Andrew Cuomo and Donald Trump have more in common than boyhood homes in Queens. Like Trump, Cuomo could still face impeachment and an impeachment trial despite a promise to resign as Governor later this month.

Federal Impeachment

The Trump impeachment took place days before President Biden’s scheduled inauguration. The House voted to impeach Trump on January 13, just days before Trump left office, and the Senate acquitted him in February after he had left the White House for Mar-a-Lago. Prior to Trump’s acquittal, every Democrat senator and and six Republican senators voted yes on whether the impeachment of a former President is constitutional.

Nays argued the trial was unconstitutional because the federal Constitution limited impeachment proceedings to current officeholders. Section 4 of Article II states, the President “… shall be removed from office on impeachment for, and conviction of, treason, bribery, or other high crimes and misdemeanors.” The argument for limiting impeachment focused on removal. Congress could not remove Trump from an office he no longer held.

Yeas pointed to Section 3 of Article I, where an impeachment judgment “shall not extend further than to removal from office, and disqualification to hold and enjoy any office of honor, trust or profit under the United States.” The argument for impeaching Trump after he left office focused on disqualification. It follows from the language that the Senate has two tasks–to determine whether to remove an officeholder and then to decide whether to disqualify that person from future office.

New York Impeachment

The choices in New York are similar. Under the state Constitution, an impeachment conviction “shall not extend further than to removal from office, or removal from office and disqualification to hold and enjoy any public office of honor, trust, or profit under this state.” The Judiciary Law clarifies that the impeachment court has two choices upon conviction–removal or removal and disqualification.

Can they or can’t they?

It’s obvious that a person who resigns or whose elected term has ended cannot be removed from office. Can that person still stand trial to be disqualified from future office? Congress answered yes last winter. But there, the House impeached Trump before he left office. Here, Cuomo resigned before the Assembly voted on impeachment. Can Cuomo evade impeachment and an impeachment trial by resigning?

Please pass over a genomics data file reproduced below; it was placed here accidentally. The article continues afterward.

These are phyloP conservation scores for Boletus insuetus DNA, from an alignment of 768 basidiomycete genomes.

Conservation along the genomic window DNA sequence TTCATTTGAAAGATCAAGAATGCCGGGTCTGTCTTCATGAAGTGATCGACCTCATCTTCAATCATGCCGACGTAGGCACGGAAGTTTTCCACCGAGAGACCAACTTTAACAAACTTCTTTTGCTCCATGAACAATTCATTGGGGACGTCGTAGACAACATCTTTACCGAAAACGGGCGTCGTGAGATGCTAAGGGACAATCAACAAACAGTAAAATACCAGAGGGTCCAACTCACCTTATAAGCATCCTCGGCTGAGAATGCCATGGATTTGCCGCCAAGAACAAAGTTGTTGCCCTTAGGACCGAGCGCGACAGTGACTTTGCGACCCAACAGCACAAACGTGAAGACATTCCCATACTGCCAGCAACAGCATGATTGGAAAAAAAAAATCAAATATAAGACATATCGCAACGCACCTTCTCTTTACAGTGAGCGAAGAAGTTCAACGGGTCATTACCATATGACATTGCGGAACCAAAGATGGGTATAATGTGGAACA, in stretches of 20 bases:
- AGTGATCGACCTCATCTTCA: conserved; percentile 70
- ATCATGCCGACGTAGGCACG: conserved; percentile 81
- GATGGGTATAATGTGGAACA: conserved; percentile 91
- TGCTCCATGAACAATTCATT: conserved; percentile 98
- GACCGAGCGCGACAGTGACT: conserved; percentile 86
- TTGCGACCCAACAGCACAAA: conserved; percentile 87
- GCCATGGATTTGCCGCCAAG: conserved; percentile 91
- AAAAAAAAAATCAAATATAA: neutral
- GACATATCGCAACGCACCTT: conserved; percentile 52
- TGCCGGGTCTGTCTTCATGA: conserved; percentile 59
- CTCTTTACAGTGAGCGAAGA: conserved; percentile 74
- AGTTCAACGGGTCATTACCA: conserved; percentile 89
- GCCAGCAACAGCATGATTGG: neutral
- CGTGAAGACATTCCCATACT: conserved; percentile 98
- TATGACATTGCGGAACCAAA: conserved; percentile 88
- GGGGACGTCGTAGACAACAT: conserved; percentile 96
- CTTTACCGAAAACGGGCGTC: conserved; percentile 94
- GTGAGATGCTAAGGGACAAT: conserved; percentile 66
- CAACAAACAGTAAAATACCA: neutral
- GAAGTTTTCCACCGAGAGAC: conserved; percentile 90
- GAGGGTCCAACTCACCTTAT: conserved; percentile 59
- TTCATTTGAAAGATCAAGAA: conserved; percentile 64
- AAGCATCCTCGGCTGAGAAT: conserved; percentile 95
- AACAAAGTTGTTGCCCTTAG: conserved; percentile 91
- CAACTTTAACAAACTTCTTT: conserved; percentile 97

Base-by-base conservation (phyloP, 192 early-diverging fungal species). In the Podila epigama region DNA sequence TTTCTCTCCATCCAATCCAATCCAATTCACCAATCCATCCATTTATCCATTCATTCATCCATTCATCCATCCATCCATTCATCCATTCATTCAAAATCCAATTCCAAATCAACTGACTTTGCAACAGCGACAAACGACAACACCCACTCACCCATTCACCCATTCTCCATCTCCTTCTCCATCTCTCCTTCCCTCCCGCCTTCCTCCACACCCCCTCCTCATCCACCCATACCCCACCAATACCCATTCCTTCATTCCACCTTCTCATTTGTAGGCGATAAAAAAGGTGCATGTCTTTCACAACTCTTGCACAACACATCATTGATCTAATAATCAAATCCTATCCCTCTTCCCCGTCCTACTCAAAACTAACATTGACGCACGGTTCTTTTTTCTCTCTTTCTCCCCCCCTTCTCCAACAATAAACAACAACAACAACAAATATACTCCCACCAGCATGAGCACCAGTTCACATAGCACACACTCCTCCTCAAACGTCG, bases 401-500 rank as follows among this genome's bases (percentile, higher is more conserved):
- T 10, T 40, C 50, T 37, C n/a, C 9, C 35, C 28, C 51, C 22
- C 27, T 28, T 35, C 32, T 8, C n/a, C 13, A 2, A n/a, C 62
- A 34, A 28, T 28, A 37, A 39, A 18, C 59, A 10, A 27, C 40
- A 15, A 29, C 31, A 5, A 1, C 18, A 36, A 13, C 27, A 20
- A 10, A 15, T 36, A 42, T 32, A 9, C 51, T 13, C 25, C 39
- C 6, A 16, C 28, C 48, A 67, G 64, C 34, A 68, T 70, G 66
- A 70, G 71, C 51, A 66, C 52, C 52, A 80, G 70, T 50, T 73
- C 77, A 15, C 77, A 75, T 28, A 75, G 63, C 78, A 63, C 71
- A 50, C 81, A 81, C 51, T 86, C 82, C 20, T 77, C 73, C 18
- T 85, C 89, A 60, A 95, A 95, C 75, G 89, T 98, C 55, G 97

Congress answered that question at the federal level in 1876. Secretary of War William Belknap resigned minutes before a House committee was meeting to draw up articles of impeachment. Citing English precedent, the House voted to impeach Belknap, even though he had resigned. The Senate voted to hold an impeachment trial despite Belknap’s resignation. Belknap was acquitted when the guilty votes did not meet the two-thirds required, with many senators in the minority voting “not guilty for want of jurisdiction.”

Despite their loss, the house managers felt they had met the purpose of impeachment by conducting the trial. The decision to impeach a former officeholder “will be a constant warning that impeachable offenses, though not discovered for years, may result in impeachment, conviction, and public disgrace.” They added “To settle this principle, so vitally important in securing the rectitude of the class of officers referred to, is worth infinitely more than all the time, labor, and expense of the protracted trial closed by the verdict of yesterday.”

Nearly a century later, President Richard Nixon resigned after the Judiciary Committee delivered articles of impeachment to the House. The House did not vote on the articles. Instead, it passed a resolution 412-3 acknowledging Nixon’s resignation and accepting the committee’s report.

Nixon resigned more than a year after a Senate select committee began investigating Watergate, through over 50 broadcast days of hearings, and days after the release of audiotape transcripts, including the “smoking gun” tying Nixon to the Watergate cover-up. A presidential resignation was unprecedented in the United States. And history shows the public disgrace of the Watergate scandal irreparably harmed Nixon’s ability to hold any public office again. An impeachment trial had nothing more to accomplish.

Cuomo, on the other hand, resigned while the Judiciary Committee’s investigation remains open. The Attorney General’s report on sexual harassment allegations is one of several areas of inquiry for the committee. The committee’s counsel has 500,000 pages of records relating to nursing home deaths alone. It has thousands more regarding Cuomo’s $5 million book deal and priority Covid testing for family and friends. Compared with Nixon, the public investigative record is far from complete.

If the Assembly determines it’s no longer interested in investigating, Lieutenant Governor Hochul will need to make good on her promises of transparency and accountability and order an independent commission to complete the investigations already begun.

Anything less would be, well, criminal.

 

About the Author

Cam Macdonald

Cameron J. “Cam” Macdonald is an Adjunct Fellow with the Empire Center and Executive Director and General Counsel for the Government Justice Center.

Read more by Cam Macdonald

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